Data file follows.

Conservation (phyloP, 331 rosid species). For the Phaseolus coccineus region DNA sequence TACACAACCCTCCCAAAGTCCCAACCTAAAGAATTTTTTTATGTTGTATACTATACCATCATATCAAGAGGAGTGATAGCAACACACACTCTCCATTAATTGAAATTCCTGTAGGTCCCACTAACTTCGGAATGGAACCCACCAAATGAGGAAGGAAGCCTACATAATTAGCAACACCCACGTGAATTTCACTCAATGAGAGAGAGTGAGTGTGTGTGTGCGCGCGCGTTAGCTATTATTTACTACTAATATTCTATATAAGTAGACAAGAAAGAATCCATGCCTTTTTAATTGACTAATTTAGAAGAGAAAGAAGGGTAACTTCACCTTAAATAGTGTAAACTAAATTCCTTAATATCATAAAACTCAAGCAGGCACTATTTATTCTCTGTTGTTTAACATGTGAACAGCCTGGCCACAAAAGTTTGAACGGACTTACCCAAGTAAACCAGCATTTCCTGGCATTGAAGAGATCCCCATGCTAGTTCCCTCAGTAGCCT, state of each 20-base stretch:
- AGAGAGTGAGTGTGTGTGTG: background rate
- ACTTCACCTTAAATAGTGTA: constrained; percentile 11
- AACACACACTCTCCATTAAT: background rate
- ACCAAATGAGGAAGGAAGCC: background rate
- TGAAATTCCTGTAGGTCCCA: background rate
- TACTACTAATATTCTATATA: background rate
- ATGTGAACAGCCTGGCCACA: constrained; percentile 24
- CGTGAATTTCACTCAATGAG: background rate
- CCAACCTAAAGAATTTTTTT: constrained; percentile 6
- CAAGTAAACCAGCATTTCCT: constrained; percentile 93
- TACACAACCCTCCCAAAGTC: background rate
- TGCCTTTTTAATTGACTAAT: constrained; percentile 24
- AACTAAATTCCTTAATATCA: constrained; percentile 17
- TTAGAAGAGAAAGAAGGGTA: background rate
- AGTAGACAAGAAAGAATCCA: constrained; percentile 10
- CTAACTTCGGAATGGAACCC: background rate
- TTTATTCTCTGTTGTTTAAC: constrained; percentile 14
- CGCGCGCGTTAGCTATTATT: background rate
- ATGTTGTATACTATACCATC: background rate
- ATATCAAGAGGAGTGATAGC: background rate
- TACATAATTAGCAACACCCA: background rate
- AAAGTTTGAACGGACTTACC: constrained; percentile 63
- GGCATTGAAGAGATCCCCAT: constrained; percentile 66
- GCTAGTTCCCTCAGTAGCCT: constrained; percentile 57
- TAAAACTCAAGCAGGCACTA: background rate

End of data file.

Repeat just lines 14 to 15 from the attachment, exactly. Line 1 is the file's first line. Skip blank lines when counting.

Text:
- AACTAAATTCCTTAATATCA: constrained; percentile 17
- TTAGAAGAGAAAGAAGGGTA: background rate